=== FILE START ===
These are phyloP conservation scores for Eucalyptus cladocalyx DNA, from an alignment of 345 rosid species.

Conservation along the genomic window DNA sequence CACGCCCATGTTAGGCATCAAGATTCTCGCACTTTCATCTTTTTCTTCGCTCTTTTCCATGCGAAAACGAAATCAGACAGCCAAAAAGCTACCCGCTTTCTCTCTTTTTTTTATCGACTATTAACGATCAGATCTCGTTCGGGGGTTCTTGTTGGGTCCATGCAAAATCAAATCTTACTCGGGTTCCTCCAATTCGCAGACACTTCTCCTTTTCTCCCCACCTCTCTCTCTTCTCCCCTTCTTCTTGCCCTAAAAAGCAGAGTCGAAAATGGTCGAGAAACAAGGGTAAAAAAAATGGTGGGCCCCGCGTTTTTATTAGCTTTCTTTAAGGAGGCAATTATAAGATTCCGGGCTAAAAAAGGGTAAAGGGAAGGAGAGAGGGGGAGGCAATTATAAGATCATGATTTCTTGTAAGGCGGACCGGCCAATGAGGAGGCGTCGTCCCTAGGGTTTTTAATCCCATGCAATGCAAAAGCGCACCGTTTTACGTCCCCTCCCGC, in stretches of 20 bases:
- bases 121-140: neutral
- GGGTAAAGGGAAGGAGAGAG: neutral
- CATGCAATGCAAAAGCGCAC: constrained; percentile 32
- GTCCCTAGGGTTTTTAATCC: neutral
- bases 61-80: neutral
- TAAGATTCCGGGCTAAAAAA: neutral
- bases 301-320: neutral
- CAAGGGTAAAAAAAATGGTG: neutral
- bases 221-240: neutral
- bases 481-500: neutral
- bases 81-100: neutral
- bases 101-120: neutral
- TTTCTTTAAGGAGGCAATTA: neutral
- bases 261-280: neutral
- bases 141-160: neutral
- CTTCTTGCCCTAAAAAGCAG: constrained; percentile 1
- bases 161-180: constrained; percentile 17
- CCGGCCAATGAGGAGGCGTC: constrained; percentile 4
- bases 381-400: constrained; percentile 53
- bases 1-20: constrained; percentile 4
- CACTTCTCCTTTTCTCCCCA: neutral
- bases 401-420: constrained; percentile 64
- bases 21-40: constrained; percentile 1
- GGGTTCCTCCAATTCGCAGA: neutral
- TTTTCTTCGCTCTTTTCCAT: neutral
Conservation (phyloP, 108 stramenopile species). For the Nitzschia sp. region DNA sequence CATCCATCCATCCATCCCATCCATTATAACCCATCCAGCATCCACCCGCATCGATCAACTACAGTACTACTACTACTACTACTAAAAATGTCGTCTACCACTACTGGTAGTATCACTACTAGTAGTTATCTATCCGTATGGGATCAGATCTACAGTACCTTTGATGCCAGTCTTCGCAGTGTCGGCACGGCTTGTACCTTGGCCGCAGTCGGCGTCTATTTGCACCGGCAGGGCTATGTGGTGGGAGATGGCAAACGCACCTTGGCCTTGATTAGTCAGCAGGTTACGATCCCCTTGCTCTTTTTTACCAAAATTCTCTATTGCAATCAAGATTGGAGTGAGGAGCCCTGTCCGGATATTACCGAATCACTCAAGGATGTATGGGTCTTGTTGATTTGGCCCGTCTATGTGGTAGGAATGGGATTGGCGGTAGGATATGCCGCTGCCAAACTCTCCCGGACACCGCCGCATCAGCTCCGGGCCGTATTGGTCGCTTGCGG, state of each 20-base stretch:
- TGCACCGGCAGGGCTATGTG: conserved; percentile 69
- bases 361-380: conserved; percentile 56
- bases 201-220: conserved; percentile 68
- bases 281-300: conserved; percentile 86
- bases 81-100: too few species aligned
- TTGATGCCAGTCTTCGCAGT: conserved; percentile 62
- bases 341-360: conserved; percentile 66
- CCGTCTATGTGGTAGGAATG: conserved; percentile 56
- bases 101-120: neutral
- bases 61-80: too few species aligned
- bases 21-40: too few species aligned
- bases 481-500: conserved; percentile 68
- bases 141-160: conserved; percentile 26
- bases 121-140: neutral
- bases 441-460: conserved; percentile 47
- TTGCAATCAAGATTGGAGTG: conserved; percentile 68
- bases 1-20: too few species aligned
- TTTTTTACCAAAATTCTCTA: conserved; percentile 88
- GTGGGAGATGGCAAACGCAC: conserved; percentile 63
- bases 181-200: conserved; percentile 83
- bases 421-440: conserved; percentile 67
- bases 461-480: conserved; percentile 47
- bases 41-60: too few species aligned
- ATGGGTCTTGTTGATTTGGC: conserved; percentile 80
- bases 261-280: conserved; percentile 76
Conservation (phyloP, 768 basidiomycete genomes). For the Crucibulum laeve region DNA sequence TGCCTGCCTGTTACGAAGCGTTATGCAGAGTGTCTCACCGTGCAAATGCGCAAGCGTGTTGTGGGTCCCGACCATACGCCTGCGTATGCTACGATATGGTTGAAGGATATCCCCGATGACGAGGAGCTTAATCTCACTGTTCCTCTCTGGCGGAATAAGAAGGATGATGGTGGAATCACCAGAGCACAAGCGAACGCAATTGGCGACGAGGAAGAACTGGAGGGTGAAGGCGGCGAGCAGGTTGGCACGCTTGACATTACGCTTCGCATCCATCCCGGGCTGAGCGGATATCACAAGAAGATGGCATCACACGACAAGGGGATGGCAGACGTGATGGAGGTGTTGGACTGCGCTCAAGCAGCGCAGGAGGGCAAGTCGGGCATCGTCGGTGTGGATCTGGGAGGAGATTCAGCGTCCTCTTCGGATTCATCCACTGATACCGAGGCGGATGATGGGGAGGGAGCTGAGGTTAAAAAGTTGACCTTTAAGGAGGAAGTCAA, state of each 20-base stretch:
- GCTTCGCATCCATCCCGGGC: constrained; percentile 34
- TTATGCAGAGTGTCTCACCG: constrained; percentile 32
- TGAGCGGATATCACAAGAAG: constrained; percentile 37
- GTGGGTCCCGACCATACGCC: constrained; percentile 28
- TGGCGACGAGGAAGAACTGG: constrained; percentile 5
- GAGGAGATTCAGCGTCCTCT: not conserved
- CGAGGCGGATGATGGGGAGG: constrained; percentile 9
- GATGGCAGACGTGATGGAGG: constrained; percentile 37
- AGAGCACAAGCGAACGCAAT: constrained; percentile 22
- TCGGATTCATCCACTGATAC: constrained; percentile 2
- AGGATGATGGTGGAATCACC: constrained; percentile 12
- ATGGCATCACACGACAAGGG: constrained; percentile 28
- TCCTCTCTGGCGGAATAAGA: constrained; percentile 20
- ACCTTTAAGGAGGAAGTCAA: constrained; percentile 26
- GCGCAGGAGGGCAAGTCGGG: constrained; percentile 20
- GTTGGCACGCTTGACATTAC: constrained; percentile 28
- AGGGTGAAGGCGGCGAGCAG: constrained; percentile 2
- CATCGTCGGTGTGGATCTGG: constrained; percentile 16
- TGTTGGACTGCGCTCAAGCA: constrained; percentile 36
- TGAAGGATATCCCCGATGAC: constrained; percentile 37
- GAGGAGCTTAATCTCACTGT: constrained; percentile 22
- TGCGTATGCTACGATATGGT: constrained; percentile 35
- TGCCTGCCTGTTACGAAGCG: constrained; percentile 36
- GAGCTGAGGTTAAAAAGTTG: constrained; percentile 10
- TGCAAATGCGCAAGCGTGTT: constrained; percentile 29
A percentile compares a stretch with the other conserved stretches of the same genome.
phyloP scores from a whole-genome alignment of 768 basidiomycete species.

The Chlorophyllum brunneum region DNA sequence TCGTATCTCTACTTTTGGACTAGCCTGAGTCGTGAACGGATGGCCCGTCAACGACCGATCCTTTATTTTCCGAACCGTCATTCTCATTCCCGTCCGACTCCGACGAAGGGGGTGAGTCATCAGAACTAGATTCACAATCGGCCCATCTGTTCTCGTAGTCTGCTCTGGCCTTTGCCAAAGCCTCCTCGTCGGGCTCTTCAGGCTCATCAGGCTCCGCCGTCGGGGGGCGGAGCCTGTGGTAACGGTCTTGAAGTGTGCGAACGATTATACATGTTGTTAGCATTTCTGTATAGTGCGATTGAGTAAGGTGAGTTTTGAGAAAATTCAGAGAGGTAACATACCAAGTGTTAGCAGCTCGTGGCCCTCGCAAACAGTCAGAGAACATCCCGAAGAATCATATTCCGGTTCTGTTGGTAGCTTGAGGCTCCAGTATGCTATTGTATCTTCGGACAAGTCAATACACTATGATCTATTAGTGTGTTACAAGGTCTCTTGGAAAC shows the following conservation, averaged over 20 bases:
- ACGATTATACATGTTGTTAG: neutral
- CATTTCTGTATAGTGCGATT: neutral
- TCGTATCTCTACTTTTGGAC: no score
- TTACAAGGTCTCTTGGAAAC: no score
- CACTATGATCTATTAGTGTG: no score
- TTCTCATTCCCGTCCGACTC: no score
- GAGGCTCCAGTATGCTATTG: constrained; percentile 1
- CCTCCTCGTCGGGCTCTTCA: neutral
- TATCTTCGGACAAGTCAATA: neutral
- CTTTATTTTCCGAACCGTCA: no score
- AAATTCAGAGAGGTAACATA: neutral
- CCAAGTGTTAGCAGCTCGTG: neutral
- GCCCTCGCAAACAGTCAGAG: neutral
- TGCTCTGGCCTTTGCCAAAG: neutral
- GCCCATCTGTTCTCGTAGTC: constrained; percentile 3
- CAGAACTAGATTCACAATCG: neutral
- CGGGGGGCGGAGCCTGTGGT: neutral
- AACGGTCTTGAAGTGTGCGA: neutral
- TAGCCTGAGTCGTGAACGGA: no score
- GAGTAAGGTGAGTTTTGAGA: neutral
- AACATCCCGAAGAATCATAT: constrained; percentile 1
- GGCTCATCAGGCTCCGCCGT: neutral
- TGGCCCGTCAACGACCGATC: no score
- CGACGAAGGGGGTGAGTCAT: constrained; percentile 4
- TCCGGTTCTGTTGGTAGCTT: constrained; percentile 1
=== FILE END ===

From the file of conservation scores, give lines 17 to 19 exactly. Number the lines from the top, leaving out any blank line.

- bases 141-160: neutral
- CTTCTTGCCCTAAAAAGCAG: constrained; percentile 1
- bases 161-180: constrained; percentile 17